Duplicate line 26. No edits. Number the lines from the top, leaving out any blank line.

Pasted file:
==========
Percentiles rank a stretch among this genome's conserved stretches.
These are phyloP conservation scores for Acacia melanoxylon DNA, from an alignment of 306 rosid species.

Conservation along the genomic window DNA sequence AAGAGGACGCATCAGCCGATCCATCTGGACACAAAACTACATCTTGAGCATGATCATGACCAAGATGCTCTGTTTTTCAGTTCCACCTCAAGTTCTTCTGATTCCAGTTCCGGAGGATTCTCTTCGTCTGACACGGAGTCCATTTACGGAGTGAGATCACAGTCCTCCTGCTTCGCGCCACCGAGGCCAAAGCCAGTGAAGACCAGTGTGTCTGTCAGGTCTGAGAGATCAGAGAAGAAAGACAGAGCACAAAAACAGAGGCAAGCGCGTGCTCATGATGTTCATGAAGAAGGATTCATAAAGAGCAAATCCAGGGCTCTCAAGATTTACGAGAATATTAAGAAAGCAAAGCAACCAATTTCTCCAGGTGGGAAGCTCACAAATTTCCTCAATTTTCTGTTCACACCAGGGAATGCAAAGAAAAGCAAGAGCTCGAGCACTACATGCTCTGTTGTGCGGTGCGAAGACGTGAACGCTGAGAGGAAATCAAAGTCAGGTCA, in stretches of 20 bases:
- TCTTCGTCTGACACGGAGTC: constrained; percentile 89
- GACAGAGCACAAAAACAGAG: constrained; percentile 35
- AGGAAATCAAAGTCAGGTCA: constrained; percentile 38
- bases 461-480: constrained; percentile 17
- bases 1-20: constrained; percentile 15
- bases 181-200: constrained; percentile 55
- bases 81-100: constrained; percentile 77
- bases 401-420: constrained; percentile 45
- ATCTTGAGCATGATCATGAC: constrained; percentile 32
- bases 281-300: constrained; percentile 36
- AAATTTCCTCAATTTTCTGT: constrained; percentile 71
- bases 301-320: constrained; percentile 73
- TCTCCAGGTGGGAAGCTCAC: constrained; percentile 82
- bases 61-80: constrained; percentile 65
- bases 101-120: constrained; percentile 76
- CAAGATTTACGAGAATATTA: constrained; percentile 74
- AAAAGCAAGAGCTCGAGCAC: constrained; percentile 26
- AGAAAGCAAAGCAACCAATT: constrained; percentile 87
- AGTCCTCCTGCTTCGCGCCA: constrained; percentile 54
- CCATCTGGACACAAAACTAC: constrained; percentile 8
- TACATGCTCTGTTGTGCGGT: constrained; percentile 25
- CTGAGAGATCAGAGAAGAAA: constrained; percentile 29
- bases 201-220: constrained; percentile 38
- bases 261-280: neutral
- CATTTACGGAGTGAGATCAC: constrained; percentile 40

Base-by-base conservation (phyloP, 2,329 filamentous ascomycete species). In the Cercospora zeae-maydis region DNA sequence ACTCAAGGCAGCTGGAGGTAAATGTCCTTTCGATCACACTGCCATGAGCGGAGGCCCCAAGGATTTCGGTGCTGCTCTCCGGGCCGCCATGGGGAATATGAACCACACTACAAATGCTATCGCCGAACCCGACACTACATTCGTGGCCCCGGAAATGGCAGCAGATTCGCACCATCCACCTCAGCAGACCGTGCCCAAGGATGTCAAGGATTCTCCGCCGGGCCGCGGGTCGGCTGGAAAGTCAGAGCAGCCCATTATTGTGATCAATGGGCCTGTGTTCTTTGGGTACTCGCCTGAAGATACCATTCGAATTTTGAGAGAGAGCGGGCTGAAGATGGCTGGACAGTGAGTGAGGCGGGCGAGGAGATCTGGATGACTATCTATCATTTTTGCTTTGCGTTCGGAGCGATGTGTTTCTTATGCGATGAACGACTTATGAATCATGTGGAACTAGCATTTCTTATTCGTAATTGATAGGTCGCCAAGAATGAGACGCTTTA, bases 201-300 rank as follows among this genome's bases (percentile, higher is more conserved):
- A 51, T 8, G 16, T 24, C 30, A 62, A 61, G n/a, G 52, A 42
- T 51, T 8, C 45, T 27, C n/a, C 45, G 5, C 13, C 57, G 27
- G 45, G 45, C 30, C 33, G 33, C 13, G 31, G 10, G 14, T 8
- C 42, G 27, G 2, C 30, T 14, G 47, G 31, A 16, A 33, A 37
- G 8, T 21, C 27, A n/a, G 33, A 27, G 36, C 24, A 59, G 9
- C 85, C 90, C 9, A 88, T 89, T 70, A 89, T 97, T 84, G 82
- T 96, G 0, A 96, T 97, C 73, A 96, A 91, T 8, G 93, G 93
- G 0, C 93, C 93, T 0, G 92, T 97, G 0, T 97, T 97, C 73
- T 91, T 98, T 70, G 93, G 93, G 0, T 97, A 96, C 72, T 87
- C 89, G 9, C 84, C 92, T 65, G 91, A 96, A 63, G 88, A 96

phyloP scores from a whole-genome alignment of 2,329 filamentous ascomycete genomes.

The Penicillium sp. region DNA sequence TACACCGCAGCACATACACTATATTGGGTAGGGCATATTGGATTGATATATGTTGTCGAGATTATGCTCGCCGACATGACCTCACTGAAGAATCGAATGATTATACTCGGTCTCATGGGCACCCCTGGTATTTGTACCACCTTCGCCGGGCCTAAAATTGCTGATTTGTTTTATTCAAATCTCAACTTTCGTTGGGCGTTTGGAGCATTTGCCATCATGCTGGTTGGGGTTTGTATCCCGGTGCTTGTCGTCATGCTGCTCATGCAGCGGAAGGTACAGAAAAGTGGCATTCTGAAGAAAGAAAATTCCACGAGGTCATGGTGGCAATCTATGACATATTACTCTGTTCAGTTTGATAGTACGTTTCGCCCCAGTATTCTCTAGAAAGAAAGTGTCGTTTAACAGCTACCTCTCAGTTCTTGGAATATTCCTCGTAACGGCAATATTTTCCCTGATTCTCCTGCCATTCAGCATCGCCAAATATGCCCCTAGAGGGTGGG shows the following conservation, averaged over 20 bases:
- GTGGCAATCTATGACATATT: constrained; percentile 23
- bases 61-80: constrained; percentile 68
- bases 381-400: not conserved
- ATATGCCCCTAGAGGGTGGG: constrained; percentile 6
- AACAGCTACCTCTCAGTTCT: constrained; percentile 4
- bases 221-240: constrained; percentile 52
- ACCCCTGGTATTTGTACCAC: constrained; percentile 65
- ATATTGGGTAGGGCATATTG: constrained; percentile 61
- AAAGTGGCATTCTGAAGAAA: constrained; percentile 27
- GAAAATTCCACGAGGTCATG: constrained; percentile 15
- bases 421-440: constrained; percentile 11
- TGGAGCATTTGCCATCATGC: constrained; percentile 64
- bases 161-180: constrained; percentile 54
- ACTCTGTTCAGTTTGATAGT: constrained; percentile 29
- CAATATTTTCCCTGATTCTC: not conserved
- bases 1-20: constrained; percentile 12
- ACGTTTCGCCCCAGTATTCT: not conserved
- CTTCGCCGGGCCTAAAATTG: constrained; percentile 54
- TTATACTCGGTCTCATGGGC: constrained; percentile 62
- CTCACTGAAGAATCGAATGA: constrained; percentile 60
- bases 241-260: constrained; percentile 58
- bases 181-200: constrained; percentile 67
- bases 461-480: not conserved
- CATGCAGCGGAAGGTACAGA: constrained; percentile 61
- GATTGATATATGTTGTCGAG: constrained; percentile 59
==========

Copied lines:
- bases 201-220: constrained; percentile 38